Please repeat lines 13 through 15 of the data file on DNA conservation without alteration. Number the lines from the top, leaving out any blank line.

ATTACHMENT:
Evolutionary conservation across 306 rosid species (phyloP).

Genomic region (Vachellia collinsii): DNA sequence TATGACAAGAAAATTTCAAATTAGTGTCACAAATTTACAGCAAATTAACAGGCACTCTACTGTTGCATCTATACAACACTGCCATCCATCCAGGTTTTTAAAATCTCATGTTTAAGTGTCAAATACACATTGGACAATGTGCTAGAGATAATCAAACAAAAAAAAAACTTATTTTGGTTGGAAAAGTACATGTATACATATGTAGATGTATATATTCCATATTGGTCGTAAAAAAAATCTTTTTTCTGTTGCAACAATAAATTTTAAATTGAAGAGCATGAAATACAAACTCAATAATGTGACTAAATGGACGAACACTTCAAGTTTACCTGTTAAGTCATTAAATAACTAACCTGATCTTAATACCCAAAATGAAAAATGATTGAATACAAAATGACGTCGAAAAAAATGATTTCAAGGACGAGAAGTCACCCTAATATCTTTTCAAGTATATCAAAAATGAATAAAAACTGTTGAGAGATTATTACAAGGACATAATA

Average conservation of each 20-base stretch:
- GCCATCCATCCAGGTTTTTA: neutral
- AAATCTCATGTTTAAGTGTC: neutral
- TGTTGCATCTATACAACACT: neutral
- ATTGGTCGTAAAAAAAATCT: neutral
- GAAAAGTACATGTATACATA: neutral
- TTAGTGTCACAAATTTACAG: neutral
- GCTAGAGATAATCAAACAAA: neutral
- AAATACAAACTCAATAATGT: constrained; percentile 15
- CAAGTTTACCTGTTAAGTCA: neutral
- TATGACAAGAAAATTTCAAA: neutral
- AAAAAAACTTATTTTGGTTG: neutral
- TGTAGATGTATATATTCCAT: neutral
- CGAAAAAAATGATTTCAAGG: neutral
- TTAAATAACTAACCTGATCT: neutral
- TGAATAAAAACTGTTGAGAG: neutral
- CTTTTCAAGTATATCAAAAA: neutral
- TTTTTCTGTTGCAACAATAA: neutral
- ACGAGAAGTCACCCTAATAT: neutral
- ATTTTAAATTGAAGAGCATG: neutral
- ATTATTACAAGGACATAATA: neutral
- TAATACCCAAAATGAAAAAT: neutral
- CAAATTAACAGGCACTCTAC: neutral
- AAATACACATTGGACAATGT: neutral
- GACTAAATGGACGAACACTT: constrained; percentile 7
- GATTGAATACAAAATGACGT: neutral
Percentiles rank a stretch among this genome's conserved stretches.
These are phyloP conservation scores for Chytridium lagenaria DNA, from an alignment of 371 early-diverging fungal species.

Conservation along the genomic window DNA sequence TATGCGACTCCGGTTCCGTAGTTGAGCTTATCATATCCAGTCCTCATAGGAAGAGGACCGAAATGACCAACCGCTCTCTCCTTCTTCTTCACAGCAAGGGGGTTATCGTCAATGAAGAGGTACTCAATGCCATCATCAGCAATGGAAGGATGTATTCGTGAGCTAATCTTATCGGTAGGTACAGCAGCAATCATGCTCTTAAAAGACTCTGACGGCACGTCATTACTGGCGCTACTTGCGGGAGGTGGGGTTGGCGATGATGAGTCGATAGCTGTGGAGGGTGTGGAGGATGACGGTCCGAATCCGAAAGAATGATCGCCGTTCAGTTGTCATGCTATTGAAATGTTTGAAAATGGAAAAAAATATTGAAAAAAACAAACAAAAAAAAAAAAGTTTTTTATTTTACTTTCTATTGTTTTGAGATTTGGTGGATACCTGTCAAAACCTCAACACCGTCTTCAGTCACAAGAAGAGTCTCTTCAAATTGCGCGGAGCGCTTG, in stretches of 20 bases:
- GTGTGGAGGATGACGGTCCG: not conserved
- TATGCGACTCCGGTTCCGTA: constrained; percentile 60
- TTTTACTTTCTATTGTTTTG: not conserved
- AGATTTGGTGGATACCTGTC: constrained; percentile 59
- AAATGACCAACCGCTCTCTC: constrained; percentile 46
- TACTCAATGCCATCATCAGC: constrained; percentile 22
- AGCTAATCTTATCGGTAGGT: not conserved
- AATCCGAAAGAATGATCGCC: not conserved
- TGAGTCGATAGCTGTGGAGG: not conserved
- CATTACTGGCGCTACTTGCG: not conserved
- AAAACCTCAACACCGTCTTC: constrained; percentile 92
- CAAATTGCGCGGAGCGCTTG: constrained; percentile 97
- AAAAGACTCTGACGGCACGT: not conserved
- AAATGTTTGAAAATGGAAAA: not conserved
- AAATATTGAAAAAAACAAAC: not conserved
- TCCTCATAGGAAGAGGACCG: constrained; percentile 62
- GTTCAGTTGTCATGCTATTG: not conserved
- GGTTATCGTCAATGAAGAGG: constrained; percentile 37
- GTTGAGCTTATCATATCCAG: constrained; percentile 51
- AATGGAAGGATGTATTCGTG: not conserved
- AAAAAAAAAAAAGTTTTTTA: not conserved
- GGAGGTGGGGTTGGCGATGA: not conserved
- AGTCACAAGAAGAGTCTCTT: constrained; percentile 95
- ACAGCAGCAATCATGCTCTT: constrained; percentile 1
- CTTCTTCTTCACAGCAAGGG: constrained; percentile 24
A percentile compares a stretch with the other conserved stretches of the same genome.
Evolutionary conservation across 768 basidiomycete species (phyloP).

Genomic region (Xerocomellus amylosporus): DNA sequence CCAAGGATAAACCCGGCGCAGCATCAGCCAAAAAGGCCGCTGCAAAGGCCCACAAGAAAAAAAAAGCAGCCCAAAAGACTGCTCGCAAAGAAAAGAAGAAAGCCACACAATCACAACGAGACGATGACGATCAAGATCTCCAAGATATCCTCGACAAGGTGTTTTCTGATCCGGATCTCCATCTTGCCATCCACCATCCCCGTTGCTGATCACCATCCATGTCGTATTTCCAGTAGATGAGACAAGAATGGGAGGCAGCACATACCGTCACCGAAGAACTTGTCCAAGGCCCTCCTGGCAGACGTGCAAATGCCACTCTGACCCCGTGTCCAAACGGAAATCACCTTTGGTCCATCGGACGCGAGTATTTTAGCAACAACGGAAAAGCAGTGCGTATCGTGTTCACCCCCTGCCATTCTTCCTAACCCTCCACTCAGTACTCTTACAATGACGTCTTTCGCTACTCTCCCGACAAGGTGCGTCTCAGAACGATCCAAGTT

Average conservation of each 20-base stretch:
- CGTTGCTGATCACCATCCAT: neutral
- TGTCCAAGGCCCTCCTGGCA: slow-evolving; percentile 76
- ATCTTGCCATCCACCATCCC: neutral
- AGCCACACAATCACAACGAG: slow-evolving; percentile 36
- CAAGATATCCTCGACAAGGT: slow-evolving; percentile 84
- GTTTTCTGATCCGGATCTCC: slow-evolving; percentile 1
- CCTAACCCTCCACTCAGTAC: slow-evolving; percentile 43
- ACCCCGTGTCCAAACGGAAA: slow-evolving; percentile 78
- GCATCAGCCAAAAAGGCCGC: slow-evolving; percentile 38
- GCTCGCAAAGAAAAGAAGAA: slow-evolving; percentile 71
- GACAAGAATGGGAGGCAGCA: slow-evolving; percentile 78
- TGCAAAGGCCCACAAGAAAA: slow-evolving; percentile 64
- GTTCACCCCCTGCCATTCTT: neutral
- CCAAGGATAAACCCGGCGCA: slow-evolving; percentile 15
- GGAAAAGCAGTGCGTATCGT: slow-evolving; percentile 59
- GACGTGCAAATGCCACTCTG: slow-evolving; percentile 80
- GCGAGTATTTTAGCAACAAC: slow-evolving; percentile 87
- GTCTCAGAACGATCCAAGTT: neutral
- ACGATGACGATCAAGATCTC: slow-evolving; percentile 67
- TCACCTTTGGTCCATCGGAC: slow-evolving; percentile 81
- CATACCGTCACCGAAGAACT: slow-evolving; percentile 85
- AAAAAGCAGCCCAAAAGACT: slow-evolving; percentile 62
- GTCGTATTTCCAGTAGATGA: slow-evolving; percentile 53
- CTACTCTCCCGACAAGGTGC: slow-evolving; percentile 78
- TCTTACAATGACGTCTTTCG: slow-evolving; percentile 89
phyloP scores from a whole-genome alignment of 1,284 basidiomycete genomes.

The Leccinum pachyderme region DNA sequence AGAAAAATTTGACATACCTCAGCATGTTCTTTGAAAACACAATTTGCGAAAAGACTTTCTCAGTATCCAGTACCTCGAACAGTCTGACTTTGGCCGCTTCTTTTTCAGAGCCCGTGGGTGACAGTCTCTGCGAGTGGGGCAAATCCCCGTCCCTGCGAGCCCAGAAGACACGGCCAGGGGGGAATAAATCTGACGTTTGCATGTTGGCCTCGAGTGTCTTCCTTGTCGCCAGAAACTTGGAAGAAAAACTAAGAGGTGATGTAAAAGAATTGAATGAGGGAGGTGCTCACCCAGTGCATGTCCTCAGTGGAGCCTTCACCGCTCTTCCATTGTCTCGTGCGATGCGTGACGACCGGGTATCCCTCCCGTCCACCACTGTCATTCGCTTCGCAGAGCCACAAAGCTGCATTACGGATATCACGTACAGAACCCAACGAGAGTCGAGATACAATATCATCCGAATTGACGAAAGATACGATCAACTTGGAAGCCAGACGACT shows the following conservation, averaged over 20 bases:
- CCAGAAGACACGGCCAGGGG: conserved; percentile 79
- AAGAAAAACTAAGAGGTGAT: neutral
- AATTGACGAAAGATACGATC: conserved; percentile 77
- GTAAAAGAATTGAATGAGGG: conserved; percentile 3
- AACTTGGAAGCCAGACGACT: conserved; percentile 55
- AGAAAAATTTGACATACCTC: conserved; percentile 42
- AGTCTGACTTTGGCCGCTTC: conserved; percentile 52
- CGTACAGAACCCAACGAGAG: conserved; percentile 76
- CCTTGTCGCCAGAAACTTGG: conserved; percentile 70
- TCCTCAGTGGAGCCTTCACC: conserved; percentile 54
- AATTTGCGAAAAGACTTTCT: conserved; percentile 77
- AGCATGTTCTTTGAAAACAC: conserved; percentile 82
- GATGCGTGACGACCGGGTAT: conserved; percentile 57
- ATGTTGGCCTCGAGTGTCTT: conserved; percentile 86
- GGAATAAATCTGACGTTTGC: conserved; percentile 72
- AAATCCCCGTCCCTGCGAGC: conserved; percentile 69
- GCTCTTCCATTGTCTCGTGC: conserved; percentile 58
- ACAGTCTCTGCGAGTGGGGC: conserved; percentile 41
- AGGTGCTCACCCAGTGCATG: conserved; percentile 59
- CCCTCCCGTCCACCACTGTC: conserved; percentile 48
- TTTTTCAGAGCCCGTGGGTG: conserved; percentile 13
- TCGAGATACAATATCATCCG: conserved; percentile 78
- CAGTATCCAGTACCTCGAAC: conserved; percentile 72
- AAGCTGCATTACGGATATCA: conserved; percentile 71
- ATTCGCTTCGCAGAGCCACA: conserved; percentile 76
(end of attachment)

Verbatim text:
- TATGACAAGAAAATTTCAAA: neutral
- AAAAAAACTTATTTTGGTTG: neutral
- TGTAGATGTATATATTCCAT: neutral